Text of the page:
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Are Reservoirs A Waste?

A lot of water debates in the western United States these days boil down to the question of whether desert cities or desert farms are a worse idea. On the one hand, growing water-intensive crops like alfalfa in places where it doesn't rain seems to make little sense. On the other hand, cities (and their suburbs) use a lot of water for lawns, golf courses, and swimming pools, none of which is exactly necessary to sustain life. The problem, of course, is that there are people who stand to lose their livelihoods if either of these uses gets cut.

Still, farmers and suburbanites should agree on at least one thing: Desert reservoirs are a waste. Evaporation rates are a function of temperature and lack of humidity, and the deserts of the West are nothing if not hot and dry. Lake Powell and Lake Mead, the two biggest reservoirs on the Colorado, lose an average of 1.4 million acre-feet each year to evaporation. That's almost one-tenth of the Colorado River's annual flow and more than twice the annual water use of Los Angeles.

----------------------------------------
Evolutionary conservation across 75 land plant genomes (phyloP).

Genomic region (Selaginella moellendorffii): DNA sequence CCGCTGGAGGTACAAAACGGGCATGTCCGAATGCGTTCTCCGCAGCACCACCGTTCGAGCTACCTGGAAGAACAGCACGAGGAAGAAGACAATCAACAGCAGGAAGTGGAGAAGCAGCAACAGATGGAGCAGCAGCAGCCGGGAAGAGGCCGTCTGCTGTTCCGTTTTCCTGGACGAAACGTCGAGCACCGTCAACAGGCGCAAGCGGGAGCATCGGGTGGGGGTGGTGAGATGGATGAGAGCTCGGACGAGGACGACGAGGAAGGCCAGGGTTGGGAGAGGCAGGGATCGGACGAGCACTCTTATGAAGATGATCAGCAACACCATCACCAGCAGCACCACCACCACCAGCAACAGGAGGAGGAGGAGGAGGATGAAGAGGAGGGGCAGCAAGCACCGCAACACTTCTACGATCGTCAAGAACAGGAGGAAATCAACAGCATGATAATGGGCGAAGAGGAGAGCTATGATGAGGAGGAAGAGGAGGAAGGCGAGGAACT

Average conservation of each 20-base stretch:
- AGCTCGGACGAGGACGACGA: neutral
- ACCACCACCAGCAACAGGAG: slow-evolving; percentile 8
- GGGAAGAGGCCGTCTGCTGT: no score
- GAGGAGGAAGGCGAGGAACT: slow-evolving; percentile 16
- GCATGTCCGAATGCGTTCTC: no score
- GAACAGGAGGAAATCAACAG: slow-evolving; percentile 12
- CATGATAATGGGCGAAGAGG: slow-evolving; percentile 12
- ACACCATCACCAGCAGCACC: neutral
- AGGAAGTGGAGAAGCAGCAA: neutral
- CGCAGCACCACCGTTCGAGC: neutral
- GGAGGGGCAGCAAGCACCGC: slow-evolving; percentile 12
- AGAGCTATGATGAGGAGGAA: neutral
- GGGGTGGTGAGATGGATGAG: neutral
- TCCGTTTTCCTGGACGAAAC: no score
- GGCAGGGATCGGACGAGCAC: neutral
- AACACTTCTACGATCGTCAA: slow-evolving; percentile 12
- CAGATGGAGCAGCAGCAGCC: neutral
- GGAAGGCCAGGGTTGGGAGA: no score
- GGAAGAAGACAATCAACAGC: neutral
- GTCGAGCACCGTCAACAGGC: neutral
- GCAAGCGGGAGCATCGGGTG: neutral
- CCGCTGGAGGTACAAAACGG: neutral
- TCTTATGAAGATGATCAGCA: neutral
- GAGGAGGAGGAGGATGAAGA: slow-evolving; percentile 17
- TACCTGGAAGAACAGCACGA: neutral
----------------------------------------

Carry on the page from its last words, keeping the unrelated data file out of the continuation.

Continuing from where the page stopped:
It'd be a much better idea to store that water underground. Naturally-existing aquifers provide a logical place to do this, and there are several proven ways—involving injection wells and porous-bottomed ponds—to put water back into them. And, once the water's underground, very little of it escapes. The managers of the Kern County water bank, one of the largest in the country, calculate that they lose just 2 to 5 percent of the water they put into their system—mostly as the result of evaporation while the water is sitting in ponds soaking into the ground. The percentage lost is essentially the same whether the water stays in storage for two years or ten. By comparison, Lake Mead and Lake Powell lose around 5 percent of their water each year. If you're using them to smooth multiyear wet/dry cycles, that adds up fast.

As climate change makes rainfall patterns more variable, dry regions around the world are going to find themselves needing to store water for years at a time. The majority of that storage should be happening in underground aquifers rather than aboveground lakes. It won't make water skiers very happy, but for everyone else there will be a whole lot more water to go around.

--Rob Inglis, High Country News